I read jisho a lot and I run into words with outdated kanji. Does this mean that the kanji term is outdated for a particular word or all words that use it?


1 Answer 1


The database used by https://jisho.org/ is WWWJDIC by Jim Breen.

The code (oK) stands for "word containing out-dated kanji". This simply means that nowadays the word is not written with these kanji. It does not say that these kanji are "out-dated" (whatever this would mean), just that they are out-dated for writing the particular word listed.

As an example, look at the entry for 遡る

さかのぼる 《遡る(P); 溯る; 逆上る(oK); 泝る》 (v5r,vi) (1) (uk) to go upstream; (2) (uk) to go back (in time, to origin); to date back to; to trace back to; to make retroactive; (P)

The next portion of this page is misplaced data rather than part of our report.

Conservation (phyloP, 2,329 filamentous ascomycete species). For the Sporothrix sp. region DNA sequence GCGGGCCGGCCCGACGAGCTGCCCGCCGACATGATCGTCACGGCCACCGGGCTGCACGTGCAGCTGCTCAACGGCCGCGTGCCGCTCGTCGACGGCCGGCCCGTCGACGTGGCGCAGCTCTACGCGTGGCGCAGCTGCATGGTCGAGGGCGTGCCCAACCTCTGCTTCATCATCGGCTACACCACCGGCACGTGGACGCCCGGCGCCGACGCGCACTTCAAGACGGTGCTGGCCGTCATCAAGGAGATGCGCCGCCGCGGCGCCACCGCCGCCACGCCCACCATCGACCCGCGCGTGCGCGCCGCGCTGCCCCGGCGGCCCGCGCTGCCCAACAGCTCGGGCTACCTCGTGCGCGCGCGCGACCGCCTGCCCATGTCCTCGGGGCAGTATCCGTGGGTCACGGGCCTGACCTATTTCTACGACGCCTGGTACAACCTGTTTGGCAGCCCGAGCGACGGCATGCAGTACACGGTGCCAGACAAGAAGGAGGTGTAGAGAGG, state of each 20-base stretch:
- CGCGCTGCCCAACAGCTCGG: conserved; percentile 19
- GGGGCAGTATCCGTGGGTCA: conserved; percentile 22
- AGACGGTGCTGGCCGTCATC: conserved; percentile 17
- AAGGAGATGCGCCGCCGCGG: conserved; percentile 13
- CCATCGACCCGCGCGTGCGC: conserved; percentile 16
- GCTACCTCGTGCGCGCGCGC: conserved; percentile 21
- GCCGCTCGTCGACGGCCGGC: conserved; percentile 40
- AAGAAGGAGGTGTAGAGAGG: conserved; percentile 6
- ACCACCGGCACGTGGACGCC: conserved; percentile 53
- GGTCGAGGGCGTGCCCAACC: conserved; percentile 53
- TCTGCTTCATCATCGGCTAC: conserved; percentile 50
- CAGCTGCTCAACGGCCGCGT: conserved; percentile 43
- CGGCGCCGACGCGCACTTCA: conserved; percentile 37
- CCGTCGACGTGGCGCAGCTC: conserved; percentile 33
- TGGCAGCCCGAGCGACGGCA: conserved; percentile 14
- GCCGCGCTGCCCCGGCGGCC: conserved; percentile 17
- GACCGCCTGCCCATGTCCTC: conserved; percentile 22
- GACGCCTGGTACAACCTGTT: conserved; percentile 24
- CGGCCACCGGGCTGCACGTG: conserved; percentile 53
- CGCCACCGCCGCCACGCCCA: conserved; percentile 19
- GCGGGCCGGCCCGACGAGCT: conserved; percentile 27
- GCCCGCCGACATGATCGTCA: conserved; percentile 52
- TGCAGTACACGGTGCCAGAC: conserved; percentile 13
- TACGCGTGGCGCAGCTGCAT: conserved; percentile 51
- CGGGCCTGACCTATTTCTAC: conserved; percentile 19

The code (P) indicates that 遡る is a ""Priority" entry, i.e. among approx. 20,000 words deemed to be common in Japanese". It can also be written 溯る, 逆上る, or 泝る. (The colour coding (see above link) says that 溯 and 泝 are not jōyō kanji.)

However, even though 逆 and 上 are j­ōyō kanji with jōyō readings 逆【さか】 and 上る【のぼる】, the kanji representation 逆上る【さかのぼる】 is out-dated, which is indicated by the code (oK).

(Of course the etymology of sakanoboru is just saka + noboru and might well have been written 逆上る, but nowadays it just isn't. See Kanji for native Japanese concepts: Kun'yomi spanning multiple morphemes for similar such words.)

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